The court jester is a universal character. He can be found in ancient Rome and in China, in Renaissance Europe and in czarist Russia, at the courts of the Middle East and in classical Sanskrit plays of ancient India. Although there were a few known female jesters, historical studies show that the majority of jesters were men. The most famous female court jesters were Astaude du Puy, who worked for Queen Henrietta Maria (1609–1669), wife of Charles I of France, and La Jardinière, who worked for the queen dowager, Catherine de Médicis. Throughout history, the best jesters would acquire legendary reputations, becoming celebrated for their sharp tongues and quick wit. Their role was more than pure amusement; they were the original “truth-tellers,” whose job was to mock typical human vices of vanity, venality, snobbery, petulance, laziness, carpetbaggery, and fatuity. The court jesters aimed their humor at the usual targets: religion and the hypocrisy of its authority figures; pompous and self-serving scholars and grandiloquent artists; knavish and sycophantic court officials; and indolent, mercurial, or incompetent rulers. In Europe, the court jester would be called fool, buffoon, clown, jongleur, jogleor, joculator, stultor, scurra, fou, histrio, morion, among many other names. He was an essential fixture of the royal courts and master castles.

The typical medieval or Renaissance jester was an outsider shunned by society for one reason or another. His marginal position put him outside the social framework, but his alienation only sharpened his insight into human nature. Jesters came from a range of backgrounds, from nonconformist university dropouts to excommunicated monks. In Russia, for example, jesters “were generally selected from among the older and uglier of the serf-servants, and the older the fool or she-fool was, the droller they were supposed and expected to be. The fool had the right to sit at table with his master, and say whatever came into his head” (Otto, 1–2). Giving offense to the king, lèse-majesté, has been a grave crime throughout history, and it was severely punished, including with death. Court jesters, however, often were granted “comic dispensation,” a “Freedom from all Constraint.” They could say anything about anyone, including the king. The jester kept the master in check, giving him an honest assessment of his decisions, character, and actions. Sometimes jesters and their masters developed a strong bond and became very protective of each other. Complimenting the fool was seen as complimenting the master. In 1047, a jester named Gollet warned his master, Duke William of Normandy, of a plot. He did so in rhyme, while pounding on the duke’s door. King Charles V of France buried his two jesters in lavish monuments to pay homage to their wisdom and wit (Doran, 291). Shakespeare’s most iconic scene is that of Hamlet holding the skull of Yorick, his beloved childhood jester, while lamenting his untimely death: “Alas, Poor Yorick! I knew him, Horatio: a fellow of infinite jest, of most excellent fancy.”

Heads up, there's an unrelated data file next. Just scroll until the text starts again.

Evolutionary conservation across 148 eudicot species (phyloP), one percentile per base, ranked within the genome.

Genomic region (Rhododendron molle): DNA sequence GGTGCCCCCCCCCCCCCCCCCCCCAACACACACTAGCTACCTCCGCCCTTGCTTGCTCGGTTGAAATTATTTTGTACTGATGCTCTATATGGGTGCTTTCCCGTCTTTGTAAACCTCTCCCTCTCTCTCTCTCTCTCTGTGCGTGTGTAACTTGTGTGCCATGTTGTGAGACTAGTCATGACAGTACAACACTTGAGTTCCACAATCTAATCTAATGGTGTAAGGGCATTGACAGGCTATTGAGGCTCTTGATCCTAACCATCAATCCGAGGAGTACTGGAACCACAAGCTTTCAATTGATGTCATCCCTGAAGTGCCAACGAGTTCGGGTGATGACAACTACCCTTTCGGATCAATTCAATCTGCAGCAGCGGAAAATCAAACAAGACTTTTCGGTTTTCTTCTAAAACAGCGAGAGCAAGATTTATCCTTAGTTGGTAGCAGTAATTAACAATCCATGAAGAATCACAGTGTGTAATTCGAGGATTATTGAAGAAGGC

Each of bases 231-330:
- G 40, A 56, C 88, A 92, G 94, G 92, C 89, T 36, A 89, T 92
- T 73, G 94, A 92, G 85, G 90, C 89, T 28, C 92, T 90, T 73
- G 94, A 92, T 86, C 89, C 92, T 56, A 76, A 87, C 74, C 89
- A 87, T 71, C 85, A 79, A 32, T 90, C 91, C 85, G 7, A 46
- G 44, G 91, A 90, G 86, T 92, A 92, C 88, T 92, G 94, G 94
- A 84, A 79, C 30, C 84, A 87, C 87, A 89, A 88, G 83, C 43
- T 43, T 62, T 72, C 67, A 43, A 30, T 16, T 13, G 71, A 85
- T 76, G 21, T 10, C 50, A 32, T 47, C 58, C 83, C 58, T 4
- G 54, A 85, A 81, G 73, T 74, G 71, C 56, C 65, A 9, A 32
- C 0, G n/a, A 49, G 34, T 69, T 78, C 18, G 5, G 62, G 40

The jester was often represented as the only wise man of the company. Like Feste in Shakespeare’s Twelfth Night, he frequently spoke in improvised rhymes and sophisticated riddles, ensuring that the true meaning of his words remained obscure and beyond the understanding of common folk. The revered Polish jester Stańczyk (1480–1560), for example, was considered the most politically astute man of his era, able to predict the unfavorable turn of Polish history. Employed by three kings, Alexander, Sigmund the Old, and Sigmund Augustus, Stańczyk is known as a highly intelligent political philosopher who often spoke truth to power. In the most famous portrait of Stańczyk, by Jan Matejko, the jester, his head hanging low, is the only person at the court concerned about the news of Russians capturing the city of Smolensk in 1514. In Polish literature, Stańczyk is often perceived as the symbolic conscience of the nation. For the jester, however, no matter how exceptional and talented he was, the price of the freedom to say anything was social exclusion. The jester could never be promoted and could never fully participate in the social life of the court. He remained on the margins, an astute observer and biting commenter on social conventions and human follies. Likewise, a court jester was a slave who could never break free of his job; only the royal word could release him.